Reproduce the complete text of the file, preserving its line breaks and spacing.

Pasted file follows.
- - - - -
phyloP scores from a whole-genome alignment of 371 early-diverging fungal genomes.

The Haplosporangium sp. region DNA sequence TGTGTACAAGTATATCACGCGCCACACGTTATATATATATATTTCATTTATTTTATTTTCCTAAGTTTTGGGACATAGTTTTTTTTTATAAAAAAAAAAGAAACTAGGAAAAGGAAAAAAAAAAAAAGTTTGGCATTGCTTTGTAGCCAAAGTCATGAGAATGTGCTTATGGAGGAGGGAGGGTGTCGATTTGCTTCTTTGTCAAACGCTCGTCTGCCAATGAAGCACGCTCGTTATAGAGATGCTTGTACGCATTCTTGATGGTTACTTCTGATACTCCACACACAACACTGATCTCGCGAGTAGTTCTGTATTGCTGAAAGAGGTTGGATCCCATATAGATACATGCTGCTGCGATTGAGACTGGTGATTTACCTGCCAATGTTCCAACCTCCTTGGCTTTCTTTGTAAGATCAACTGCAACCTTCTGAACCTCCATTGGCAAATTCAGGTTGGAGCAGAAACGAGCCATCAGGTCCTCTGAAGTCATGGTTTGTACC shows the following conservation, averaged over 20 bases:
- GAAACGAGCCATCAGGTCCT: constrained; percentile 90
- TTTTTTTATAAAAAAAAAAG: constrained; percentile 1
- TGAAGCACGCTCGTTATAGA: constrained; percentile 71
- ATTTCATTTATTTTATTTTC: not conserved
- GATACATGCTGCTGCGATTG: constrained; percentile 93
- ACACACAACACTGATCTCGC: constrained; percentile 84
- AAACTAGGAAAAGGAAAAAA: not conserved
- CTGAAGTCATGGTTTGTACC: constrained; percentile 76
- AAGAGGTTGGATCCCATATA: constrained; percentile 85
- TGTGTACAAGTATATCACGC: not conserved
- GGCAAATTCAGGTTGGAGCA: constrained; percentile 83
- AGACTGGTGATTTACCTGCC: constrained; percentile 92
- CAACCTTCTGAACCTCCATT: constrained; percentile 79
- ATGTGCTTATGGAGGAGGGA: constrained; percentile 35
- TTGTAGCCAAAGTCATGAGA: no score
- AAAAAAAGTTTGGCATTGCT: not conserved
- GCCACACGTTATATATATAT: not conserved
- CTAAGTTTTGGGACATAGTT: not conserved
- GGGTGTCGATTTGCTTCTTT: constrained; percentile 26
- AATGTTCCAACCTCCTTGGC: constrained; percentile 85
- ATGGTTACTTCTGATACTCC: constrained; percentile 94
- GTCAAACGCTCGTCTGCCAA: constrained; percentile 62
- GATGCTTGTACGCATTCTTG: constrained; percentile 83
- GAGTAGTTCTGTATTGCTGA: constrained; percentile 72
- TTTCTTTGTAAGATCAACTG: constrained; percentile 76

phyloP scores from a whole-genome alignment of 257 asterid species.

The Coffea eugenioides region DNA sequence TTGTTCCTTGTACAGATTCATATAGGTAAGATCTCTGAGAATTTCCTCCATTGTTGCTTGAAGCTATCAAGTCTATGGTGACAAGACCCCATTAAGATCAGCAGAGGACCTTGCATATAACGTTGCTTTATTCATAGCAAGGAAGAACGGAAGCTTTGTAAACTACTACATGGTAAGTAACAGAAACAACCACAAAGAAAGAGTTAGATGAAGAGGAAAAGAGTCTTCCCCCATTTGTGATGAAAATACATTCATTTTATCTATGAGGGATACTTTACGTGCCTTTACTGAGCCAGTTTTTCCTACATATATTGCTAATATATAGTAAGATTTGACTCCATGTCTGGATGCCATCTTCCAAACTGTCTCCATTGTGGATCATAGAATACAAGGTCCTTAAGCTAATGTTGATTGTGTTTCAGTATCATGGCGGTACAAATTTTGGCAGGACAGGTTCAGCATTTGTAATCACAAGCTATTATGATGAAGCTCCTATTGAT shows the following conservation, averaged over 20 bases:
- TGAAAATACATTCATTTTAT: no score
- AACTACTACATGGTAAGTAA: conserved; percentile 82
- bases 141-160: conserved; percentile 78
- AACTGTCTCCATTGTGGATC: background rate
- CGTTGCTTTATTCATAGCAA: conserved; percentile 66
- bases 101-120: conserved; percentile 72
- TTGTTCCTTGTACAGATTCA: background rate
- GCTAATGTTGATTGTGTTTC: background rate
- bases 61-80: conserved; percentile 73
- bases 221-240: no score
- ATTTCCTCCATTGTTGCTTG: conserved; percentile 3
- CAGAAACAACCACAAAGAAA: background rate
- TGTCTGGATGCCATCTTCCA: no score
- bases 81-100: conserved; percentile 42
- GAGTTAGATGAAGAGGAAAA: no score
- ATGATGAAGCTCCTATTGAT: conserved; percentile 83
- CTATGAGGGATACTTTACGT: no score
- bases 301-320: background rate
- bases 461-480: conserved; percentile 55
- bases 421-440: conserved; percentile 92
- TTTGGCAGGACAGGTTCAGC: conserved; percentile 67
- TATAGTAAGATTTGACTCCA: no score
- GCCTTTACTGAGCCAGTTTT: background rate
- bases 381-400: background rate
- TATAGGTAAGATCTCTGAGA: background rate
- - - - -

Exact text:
phyloP scores from a whole-genome alignment of 371 early-diverging fungal genomes.

The Haplosporangium sp. region DNA sequence TGTGTACAAGTATATCACGCGCCACACGTTATATATATATATTTCATTTATTTTATTTTCCTAAGTTTTGGGACATAGTTTTTTTTTATAAAAAAAAAAGAAACTAGGAAAAGGAAAAAAAAAAAAAGTTTGGCATTGCTTTGTAGCCAAAGTCATGAGAATGTGCTTATGGAGGAGGGAGGGTGTCGATTTGCTTCTTTGTCAAACGCTCGTCTGCCAATGAAGCACGCTCGTTATAGAGATGCTTGTACGCATTCTTGATGGTTACTTCTGATACTCCACACACAACACTGATCTCGCGAGTAGTTCTGTATTGCTGAAAGAGGTTGGATCCCATATAGATACATGCTGCTGCGATTGAGACTGGTGATTTACCTGCCAATGTTCCAACCTCCTTGGCTTTCTTTGTAAGATCAACTGCAACCTTCTGAACCTCCATTGGCAAATTCAGGTTGGAGCAGAAACGAGCCATCAGGTCCTCTGAAGTCATGGTTTGTACC shows the following conservation, averaged over 20 bases:
- GAAACGAGCCATCAGGTCCT: constrained; percentile 90
- TTTTTTTATAAAAAAAAAAG: constrained; percentile 1
- TGAAGCACGCTCGTTATAGA: constrained; percentile 71
- ATTTCATTTATTTTATTTTC: not conserved
- GATACATGCTGCTGCGATTG: constrained; percentile 93
- ACACACAACACTGATCTCGC: constrained; percentile 84
- AAACTAGGAAAAGGAAAAAA: not conserved
- CTGAAGTCATGGTTTGTACC: constrained; percentile 76
- AAGAGGTTGGATCCCATATA: constrained; percentile 85
- TGTGTACAAGTATATCACGC: not conserved
- GGCAAATTCAGGTTGGAGCA: constrained; percentile 83
- AGACTGGTGATTTACCTGCC: constrained; percentile 92
- CAACCTTCTGAACCTCCATT: constrained; percentile 79
- ATGTGCTTATGGAGGAGGGA: constrained; percentile 35
- TTGTAGCCAAAGTCATGAGA: no score
- AAAAAAAGTTTGGCATTGCT: not conserved
- GCCACACGTTATATATATAT: not conserved
- CTAAGTTTTGGGACATAGTT: not conserved
- GGGTGTCGATTTGCTTCTTT: constrained; percentile 26
- AATGTTCCAACCTCCTTGGC: constrained; percentile 85
- ATGGTTACTTCTGATACTCC: constrained; percentile 94
- GTCAAACGCTCGTCTGCCAA: constrained; percentile 62
- GATGCTTGTACGCATTCTTG: constrained; percentile 83
- GAGTAGTTCTGTATTGCTGA: constrained; percentile 72
- TTTCTTTGTAAGATCAACTG: constrained; percentile 76

phyloP scores from a whole-genome alignment of 257 asterid species.

The Coffea eugenioides region DNA sequence TTGTTCCTTGTACAGATTCATATAGGTAAGATCTCTGAGAATTTCCTCCATTGTTGCTTGAAGCTATCAAGTCTATGGTGACAAGACCCCATTAAGATCAGCAGAGGACCTTGCATATAACGTTGCTTTATTCATAGCAAGGAAGAACGGAAGCTTTGTAAACTACTACATGGTAAGTAACAGAAACAACCACAAAGAAAGAGTTAGATGAAGAGGAAAAGAGTCTTCCCCCATTTGTGATGAAAATACATTCATTTTATCTATGAGGGATACTTTACGTGCCTTTACTGAGCCAGTTTTTCCTACATATATTGCTAATATATAGTAAGATTTGACTCCATGTCTGGATGCCATCTTCCAAACTGTCTCCATTGTGGATCATAGAATACAAGGTCCTTAAGCTAATGTTGATTGTGTTTCAGTATCATGGCGGTACAAATTTTGGCAGGACAGGTTCAGCATTTGTAATCACAAGCTATTATGATGAAGCTCCTATTGAT shows the following conservation, averaged over 20 bases:
- TGAAAATACATTCATTTTAT: no score
- AACTACTACATGGTAAGTAA: conserved; percentile 82
- bases 141-160: conserved; percentile 78
- AACTGTCTCCATTGTGGATC: background rate
- CGTTGCTTTATTCATAGCAA: conserved; percentile 66
- bases 101-120: conserved; percentile 72
- TTGTTCCTTGTACAGATTCA: background rate
- GCTAATGTTGATTGTGTTTC: background rate
- bases 61-80: conserved; percentile 73
- bases 221-240: no score
- ATTTCCTCCATTGTTGCTTG: conserved; percentile 3
- CAGAAACAACCACAAAGAAA: background rate
- TGTCTGGATGCCATCTTCCA: no score
- bases 81-100: conserved; percentile 42
- GAGTTAGATGAAGAGGAAAA: no score
- ATGATGAAGCTCCTATTGAT: conserved; percentile 83
- CTATGAGGGATACTTTACGT: no score
- bases 301-320: background rate
- bases 461-480: conserved; percentile 55
- bases 421-440: conserved; percentile 92
- TTTGGCAGGACAGGTTCAGC: conserved; percentile 67
- TATAGTAAGATTTGACTCCA: no score
- GCCTTTACTGAGCCAGTTTT: background rate
- bases 381-400: background rate
- TATAGGTAAGATCTCTGAGA: background rate